Then we went to look at the waters above the firmament which hung so low overhead. They hauled us up the face of the mountain in a packing-case cable-car beside the pipe-way, and all the vivid landscape, dropping out like the bottom of a box, lay beneath us till we saw right into hot Santos and her tiny ships two thousand feet below. They had had, they told us, some bother with this hillside after deforesting it for the pipes, and were now planting millions of eucalyptus to hold the soil together. But the local ant liked the wood, too, and they thought of gassing him out. They said that when you once began interfering with Nature you had to go on.

Thus our trolley was drawn up into the cloud, and all the known world vanished. We stepped off the cable-way into white nothingness on the edge of a cement road that swung round a corner out of and into space. An unseen motor bellowed beneath us, and tore past—some gentleman of leisure on his way to San Paulo. Our own car followed, and raced us uphill into dense invisibility of thicker cloud. On our right was the shadow of tall forests. On our left ran a sinister white glare that suggested very long drops. The Engineer was a little annoyed at this, because he had wanted us to see his chain of lakes. But how could it be otherwise? The mountain-range stops and milks every cloud from the sea, and draws twelve foot of wet annually. If it didn’t, there would have been no dam; and, so far as we were concerned, there wasn’t—any more than in a working laundry. The Gods were after much finer effects.

The shadow of a thirty-foot cement-mixer—which might have been the brute syenite for a statue of Rameses—hove out of the thickness, and almost at the same instant earth opened in a deep violet red trench which men far down were still deepening. This was a flank of the dam. They were digging back on to firm stuff for a concrete wing of it. We caught the sputter and chuckle of waters falling from a height as though to back the statement. That was the Dam not fifty yards off. When completed, they said, she would stand over a hundred feet high on the face, and would hold back—they gave us the figures in cubic metres or kilometres. The Dam, unmoved by their flatteries, chuckled again, but showed nothing of herself, except one second’s glimpse of leaden waters withdrawn like a skirt whisking round a door.

We tried another angle. Here the world went down like a wall. From the statue of Rameses projected an enormous boom whose block and tackle depended into the abyss and were lost. They served a construction-line below, but how far below we could by no means guess. So there we stood blindfolded. One could hear men and tools at work all round; the very lap of the ripples on stone, but of the Dam which was the heart of all not a hint or a trace came through—just the low laugh of invisible waters escaping into freedom !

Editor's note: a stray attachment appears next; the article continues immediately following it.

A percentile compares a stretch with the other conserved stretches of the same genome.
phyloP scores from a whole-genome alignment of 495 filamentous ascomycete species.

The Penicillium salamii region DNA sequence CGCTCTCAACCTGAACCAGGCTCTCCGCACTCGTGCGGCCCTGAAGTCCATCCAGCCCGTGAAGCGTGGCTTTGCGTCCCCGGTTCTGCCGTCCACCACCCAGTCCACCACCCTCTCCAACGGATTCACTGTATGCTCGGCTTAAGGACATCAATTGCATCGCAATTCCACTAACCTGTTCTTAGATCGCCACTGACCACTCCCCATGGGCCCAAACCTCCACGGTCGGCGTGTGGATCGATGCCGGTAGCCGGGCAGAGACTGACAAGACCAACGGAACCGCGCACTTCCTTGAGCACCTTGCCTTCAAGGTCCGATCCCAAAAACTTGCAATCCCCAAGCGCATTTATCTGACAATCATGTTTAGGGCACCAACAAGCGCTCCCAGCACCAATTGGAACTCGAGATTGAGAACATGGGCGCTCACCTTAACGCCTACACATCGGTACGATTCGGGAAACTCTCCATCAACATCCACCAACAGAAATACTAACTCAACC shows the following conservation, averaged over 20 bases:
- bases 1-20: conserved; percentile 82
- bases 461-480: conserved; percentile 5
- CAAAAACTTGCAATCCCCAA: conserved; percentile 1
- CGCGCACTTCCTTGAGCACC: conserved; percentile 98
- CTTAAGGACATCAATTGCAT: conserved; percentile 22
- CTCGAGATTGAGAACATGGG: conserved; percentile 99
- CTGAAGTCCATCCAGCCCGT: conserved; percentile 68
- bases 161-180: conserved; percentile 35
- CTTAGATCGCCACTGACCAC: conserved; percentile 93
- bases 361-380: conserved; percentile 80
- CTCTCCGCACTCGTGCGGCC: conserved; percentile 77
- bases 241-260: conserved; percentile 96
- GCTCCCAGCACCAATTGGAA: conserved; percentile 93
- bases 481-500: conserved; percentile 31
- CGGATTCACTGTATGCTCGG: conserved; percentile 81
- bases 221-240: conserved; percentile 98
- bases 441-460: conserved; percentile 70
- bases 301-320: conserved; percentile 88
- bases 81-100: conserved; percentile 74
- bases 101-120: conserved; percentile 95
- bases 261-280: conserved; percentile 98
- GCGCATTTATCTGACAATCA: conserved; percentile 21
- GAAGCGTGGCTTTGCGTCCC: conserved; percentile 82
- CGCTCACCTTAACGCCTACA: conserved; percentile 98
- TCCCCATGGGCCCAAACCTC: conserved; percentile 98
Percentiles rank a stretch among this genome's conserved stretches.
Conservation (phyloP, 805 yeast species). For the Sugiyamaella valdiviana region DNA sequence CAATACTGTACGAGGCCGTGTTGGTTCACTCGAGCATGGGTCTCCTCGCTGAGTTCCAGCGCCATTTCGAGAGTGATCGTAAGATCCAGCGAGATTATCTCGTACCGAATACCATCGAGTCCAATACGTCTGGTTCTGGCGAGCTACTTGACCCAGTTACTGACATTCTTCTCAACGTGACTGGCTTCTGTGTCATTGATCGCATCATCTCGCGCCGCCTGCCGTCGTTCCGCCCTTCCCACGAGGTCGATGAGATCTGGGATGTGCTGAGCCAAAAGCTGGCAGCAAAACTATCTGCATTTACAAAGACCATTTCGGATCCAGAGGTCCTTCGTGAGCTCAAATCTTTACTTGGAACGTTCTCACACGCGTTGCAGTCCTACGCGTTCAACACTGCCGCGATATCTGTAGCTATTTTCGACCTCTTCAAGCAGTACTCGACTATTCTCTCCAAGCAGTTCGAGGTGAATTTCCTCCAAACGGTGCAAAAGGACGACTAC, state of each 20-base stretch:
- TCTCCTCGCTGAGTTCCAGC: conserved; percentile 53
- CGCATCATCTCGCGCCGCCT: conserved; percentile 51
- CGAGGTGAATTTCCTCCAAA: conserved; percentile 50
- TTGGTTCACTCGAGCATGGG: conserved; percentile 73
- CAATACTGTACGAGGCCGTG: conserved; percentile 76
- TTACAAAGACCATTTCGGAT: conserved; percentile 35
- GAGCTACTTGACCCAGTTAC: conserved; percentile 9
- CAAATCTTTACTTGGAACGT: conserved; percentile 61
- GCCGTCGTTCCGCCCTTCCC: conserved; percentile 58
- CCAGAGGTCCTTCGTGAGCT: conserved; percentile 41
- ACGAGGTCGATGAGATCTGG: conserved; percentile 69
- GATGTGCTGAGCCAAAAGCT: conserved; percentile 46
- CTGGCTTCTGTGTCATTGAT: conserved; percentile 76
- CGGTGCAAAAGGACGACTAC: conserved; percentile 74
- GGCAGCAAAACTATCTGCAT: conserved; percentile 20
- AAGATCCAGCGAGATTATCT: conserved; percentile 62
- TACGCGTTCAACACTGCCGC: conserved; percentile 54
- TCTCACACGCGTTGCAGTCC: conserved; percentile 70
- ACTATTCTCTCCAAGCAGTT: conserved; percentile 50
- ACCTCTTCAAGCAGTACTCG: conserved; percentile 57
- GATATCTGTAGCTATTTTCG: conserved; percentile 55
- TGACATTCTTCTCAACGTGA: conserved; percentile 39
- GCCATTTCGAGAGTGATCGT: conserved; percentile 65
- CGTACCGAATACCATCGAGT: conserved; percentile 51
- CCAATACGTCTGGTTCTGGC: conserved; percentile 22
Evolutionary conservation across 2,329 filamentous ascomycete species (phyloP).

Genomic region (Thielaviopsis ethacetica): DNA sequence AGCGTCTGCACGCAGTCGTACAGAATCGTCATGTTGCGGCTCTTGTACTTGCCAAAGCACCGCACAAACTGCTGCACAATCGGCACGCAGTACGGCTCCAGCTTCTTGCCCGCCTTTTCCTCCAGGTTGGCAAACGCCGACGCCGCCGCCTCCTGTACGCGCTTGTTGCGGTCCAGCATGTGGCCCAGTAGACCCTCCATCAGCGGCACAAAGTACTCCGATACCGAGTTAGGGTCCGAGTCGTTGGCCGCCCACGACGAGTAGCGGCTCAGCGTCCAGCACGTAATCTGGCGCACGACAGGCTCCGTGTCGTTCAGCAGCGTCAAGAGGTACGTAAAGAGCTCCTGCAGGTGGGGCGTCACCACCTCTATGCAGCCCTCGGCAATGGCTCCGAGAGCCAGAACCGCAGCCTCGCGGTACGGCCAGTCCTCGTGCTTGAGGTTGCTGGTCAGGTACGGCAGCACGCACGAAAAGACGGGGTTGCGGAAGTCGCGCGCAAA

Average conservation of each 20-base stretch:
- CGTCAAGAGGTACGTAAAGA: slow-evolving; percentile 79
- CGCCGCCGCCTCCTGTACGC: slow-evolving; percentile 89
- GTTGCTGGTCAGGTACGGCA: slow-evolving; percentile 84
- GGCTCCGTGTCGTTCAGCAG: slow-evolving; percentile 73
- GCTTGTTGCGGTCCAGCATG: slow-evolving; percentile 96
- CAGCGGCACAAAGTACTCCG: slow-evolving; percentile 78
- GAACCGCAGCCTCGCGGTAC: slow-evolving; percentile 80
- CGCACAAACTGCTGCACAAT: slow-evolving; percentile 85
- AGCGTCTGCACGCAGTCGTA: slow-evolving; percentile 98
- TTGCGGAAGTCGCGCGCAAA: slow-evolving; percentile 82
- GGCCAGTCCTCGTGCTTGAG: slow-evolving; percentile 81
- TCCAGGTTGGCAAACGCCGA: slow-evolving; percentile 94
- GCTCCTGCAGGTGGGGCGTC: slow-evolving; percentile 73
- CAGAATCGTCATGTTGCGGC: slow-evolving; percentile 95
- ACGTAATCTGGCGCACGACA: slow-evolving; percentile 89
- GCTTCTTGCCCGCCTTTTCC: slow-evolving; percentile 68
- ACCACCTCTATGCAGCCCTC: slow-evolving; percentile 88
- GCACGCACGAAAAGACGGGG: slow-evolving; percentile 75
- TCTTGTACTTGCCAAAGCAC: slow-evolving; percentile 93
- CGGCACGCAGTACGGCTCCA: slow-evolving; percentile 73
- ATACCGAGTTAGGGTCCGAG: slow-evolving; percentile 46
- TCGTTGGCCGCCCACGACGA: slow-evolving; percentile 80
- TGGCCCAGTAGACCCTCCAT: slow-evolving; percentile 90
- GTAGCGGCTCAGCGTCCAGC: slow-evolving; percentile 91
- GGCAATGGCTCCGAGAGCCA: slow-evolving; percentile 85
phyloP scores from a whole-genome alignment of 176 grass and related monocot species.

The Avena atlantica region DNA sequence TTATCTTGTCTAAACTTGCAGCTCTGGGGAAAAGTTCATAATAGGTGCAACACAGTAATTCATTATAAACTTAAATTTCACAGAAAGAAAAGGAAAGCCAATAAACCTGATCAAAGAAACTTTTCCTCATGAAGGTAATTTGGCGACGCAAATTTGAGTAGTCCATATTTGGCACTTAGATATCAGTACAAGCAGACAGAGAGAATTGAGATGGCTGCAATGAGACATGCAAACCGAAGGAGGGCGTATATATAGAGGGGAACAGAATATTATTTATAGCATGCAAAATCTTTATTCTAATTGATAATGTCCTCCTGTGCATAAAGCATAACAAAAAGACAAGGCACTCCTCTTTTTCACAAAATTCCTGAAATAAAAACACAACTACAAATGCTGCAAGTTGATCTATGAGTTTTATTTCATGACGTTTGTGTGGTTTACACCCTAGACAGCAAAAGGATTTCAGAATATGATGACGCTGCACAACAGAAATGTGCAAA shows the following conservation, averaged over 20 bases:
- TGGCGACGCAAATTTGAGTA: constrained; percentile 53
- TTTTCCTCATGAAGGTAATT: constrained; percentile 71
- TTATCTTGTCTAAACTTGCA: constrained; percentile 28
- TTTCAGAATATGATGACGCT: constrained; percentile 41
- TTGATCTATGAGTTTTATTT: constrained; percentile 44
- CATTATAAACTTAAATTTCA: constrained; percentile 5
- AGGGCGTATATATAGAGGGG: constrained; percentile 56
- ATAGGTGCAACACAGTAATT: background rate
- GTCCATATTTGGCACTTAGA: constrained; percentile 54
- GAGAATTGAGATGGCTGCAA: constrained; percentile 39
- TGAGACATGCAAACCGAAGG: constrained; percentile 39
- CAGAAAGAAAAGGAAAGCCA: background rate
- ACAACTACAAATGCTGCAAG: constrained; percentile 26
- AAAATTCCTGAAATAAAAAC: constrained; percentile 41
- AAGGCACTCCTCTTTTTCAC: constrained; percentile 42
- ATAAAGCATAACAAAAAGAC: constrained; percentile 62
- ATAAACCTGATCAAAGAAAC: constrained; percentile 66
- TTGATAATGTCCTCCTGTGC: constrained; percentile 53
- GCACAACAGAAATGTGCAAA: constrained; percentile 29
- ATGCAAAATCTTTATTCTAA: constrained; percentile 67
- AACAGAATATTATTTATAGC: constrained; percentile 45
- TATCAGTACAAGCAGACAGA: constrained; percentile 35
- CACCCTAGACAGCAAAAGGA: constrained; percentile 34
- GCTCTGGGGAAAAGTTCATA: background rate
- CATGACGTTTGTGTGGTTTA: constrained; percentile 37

Power on the Air

So the engineer was annoyed. But his work till then had been too ridiculously easy. The plateau at the top of the dripping range slopes away from the coast in little crumpled hills, which are not much good as farming land. All he had to do was to plug up the necks of certain valleys with concrete, and wait till the year’s twelve-foot rainfall drowned them at leisure. While thus employed, he came across a river and its system which was following its prehistoric courses southward towards Buenos Aires. Happening to notice that its watershed was nothing to write home about, he dredged it a little and dammed it a little, and coaxed it to turn its unwanted flood-waters (for it was a temperamental stream) into his dams and through his Pelton wheels, at the foot of the range, and so across the flats into Santos—coastward instead of south. I think a tunnel or two was involved; but, at any rate, he has now a system of inland lakes and seas, connected by his sorts of plumbing, and capable of indefinite expansion if he plugs up more valleys. The requirements are always expanding, as San Paulo discovers that she can make more things for herself, or another railway or two goes in for electrification that they may be shut of English coal-strikes; and it is the simplest of jobs to put up extra Abu Bijl’s in the concrete prisons. They say now that they could deliver half a million more horse-power from this place alone; and this is but one of the several places that stand round San Paulo and sell more power to its elbow.

But they forget that, a few years hence, the Mystery that now fights its way up and down wires will be on the air for sea-work and the shipping industry will be represented by experts at switchboards doling out, on directional beams, the Power that various steamer lines have contracted for. Then the storms of the oceans will translate themselves into peaks and valleys on the indicators, as the far-off, wet sea-captains haul in and slack off their supplies just as their winches to-day deal with their mooring-ropes. At that epoch (which will be heralded by the harakiri of the Oil Barons) Brazil, sitting with her back to illimitable electric power, will sell it between twenty-five North and sixty South on both sides of her continent—westerly to the 180th meridian, and easterly to somewhere on the far side of dry Africa.

All of which I explained to the Engineer in words of one syllable. But he, having spent his whole life doing inconceivable things, said I was “visionary,” and went on talking about his paltry half-million supplementary ponies.